- Never pay a deposit via wire transfer, prepaid gift card, or peer-to-peer payment app. These forms of payment do not typically have the same fraud protections credit cards have and, in the case of a scam, the money usually can’t be returned to the victim.
If you’re a landlord:
- Try to avoid renting to someone willing to lease a property sight unseen. This may be a red flag that you’re working with a scammer.
- Never accept a check from a new renter that’s made out for more than they owe. Don’t deposit the check; instead, return it to the sender. If someone sends you a check but then asks for that money back, be sure the check clears the bank before you return the payment. If it doesn’t, you’ll know you were working with a scammer.
Other real estate scams to watch out for
Real estate scammers also use a variety of other tactics to steal your money and personal information.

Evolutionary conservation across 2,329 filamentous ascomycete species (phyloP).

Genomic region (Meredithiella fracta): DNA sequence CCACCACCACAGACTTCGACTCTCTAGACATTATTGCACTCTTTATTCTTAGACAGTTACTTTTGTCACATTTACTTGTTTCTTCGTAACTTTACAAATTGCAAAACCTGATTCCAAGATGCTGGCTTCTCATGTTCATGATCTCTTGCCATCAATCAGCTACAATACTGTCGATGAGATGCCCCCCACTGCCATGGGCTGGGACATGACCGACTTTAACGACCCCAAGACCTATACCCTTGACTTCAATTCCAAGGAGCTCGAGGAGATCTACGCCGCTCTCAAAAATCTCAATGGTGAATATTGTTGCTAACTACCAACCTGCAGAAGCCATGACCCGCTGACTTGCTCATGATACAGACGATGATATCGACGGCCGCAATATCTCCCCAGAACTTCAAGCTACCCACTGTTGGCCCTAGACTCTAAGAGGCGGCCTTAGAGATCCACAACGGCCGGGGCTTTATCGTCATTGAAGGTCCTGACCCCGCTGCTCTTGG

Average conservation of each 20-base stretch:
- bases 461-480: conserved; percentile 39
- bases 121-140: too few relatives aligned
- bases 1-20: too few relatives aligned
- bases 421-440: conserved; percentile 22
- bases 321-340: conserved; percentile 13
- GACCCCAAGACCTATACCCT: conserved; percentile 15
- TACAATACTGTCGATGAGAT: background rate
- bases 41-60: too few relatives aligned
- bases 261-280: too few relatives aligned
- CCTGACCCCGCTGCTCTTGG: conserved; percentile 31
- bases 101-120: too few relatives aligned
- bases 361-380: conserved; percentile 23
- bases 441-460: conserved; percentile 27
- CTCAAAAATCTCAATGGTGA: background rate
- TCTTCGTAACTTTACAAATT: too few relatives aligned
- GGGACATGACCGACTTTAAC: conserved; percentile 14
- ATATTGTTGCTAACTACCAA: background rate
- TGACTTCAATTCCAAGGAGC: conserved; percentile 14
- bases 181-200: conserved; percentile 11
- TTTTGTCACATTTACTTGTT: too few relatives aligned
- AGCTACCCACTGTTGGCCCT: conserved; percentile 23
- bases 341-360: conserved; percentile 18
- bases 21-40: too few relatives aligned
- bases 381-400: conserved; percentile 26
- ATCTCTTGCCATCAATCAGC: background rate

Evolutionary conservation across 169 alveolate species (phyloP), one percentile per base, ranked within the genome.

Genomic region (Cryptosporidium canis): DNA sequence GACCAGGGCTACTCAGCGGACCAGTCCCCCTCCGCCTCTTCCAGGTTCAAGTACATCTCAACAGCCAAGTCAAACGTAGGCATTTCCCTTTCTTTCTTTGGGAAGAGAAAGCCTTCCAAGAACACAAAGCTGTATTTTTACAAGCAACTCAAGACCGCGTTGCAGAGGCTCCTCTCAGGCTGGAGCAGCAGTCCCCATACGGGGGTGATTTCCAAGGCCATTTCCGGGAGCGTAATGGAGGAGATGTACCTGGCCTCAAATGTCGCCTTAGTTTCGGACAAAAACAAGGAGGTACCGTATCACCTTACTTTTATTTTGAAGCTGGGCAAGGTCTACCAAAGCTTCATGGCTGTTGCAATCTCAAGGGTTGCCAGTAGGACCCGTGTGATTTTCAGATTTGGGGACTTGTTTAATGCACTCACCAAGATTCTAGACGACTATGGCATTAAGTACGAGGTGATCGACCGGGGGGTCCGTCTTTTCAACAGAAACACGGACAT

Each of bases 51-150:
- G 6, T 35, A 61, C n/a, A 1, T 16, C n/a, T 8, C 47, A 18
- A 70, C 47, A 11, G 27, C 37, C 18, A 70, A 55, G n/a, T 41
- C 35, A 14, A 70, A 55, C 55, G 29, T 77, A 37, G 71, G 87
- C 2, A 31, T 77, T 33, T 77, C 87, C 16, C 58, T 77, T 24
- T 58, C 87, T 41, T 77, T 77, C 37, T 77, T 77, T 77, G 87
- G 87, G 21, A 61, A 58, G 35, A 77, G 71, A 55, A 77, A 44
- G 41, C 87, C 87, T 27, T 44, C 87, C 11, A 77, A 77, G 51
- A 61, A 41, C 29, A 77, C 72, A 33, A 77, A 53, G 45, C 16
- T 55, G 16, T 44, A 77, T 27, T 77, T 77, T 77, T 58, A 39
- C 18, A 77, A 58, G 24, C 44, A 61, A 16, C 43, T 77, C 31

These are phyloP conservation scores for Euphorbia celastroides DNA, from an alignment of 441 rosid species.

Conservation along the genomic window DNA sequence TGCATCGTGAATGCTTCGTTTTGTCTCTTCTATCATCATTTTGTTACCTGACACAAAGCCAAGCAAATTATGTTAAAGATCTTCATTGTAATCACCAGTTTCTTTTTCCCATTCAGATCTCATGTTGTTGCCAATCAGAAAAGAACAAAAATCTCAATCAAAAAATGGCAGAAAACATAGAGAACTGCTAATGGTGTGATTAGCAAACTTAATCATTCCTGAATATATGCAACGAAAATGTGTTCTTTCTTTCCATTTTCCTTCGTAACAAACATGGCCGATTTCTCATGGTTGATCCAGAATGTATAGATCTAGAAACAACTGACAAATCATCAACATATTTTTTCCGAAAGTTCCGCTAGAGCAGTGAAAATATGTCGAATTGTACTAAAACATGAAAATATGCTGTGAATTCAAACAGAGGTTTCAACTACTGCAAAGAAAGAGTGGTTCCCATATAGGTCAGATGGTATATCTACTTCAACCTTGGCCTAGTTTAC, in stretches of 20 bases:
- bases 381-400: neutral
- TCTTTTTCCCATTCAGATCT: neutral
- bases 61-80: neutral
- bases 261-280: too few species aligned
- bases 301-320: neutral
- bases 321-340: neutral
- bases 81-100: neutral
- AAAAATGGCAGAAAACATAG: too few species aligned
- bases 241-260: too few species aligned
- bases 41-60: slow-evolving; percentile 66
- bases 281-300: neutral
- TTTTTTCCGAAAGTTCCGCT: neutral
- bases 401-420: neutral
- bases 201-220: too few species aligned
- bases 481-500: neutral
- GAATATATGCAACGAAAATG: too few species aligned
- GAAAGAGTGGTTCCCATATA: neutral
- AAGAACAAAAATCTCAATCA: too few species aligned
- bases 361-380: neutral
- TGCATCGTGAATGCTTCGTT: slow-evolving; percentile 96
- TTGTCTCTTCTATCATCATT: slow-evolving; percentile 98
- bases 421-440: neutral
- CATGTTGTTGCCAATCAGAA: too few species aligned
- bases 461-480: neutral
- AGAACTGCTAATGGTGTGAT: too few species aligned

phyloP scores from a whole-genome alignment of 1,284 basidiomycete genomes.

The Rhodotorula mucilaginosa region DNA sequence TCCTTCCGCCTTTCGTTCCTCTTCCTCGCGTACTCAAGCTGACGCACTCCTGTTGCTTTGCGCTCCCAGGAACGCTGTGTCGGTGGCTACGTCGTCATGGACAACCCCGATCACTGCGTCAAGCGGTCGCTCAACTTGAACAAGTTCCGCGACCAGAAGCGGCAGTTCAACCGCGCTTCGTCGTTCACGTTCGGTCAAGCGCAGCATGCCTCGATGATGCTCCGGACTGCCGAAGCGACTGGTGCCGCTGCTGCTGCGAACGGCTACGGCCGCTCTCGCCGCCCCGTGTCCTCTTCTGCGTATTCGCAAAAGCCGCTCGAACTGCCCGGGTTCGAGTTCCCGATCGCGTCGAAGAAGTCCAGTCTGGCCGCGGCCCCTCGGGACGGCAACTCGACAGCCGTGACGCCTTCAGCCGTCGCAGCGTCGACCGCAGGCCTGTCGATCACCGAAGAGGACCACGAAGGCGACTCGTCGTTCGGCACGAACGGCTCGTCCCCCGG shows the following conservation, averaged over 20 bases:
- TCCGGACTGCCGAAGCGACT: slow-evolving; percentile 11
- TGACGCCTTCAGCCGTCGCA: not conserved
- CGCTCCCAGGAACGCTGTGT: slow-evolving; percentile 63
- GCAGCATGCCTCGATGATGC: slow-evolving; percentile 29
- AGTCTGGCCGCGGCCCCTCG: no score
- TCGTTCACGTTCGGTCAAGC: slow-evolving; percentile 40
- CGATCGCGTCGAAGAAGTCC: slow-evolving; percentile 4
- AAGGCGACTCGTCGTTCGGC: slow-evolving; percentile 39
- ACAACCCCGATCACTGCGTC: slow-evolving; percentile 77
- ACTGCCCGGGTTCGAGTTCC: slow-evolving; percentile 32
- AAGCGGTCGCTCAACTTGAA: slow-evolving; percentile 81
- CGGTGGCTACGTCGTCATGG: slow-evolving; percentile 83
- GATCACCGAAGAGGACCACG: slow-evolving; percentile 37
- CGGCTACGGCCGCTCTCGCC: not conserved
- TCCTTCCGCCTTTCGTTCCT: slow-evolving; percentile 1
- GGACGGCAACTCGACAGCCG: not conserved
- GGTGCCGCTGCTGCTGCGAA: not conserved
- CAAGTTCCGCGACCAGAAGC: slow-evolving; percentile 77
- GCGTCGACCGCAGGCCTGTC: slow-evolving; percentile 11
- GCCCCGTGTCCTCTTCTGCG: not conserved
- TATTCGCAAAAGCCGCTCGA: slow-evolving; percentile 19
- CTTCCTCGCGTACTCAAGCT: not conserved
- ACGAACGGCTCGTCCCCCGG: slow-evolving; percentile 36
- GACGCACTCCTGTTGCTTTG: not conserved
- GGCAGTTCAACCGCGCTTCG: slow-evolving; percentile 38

For example, in a foreclosure scam, a fraudster may promise to lower a homeowner’s mortgage or “save” their home from foreclosure for an upfront fee (then don’t deliver).
If you’re ever having trouble covering your mortgage, steer clear of companies that charge a fee to help consolidate or cover your loan. Instead, seek help from the U.S. Department of Housing and Urban Development.
According to the BBB, moving scams also cost Americans hundreds of thousands of dollars in 2021 — a 216 percent uptick from 2020.
In this scam, moving companies underquote then overcharge victims in the middle of a move (sometimes holding their belongings hostage until they pay an exorbitant fee). Or, they may demand payment upfront and then never follow through with their services.
One of the best ways to ensure you’re working with a credible moving company is to ask friends and family for referrals. Or, opt for a company that is open to sharing proof of registration and insurance, has positive online reviews, and completes an on-site inspection prior to moving day to provide an accurate quote.
How to report a rental scam
If you’re a Boyd Identity Protection member and you think you’ve fallen victim to a rental scam, give us a call right away.
Our customer care team is here to walk you through the next steps to try to recover any stolen assets.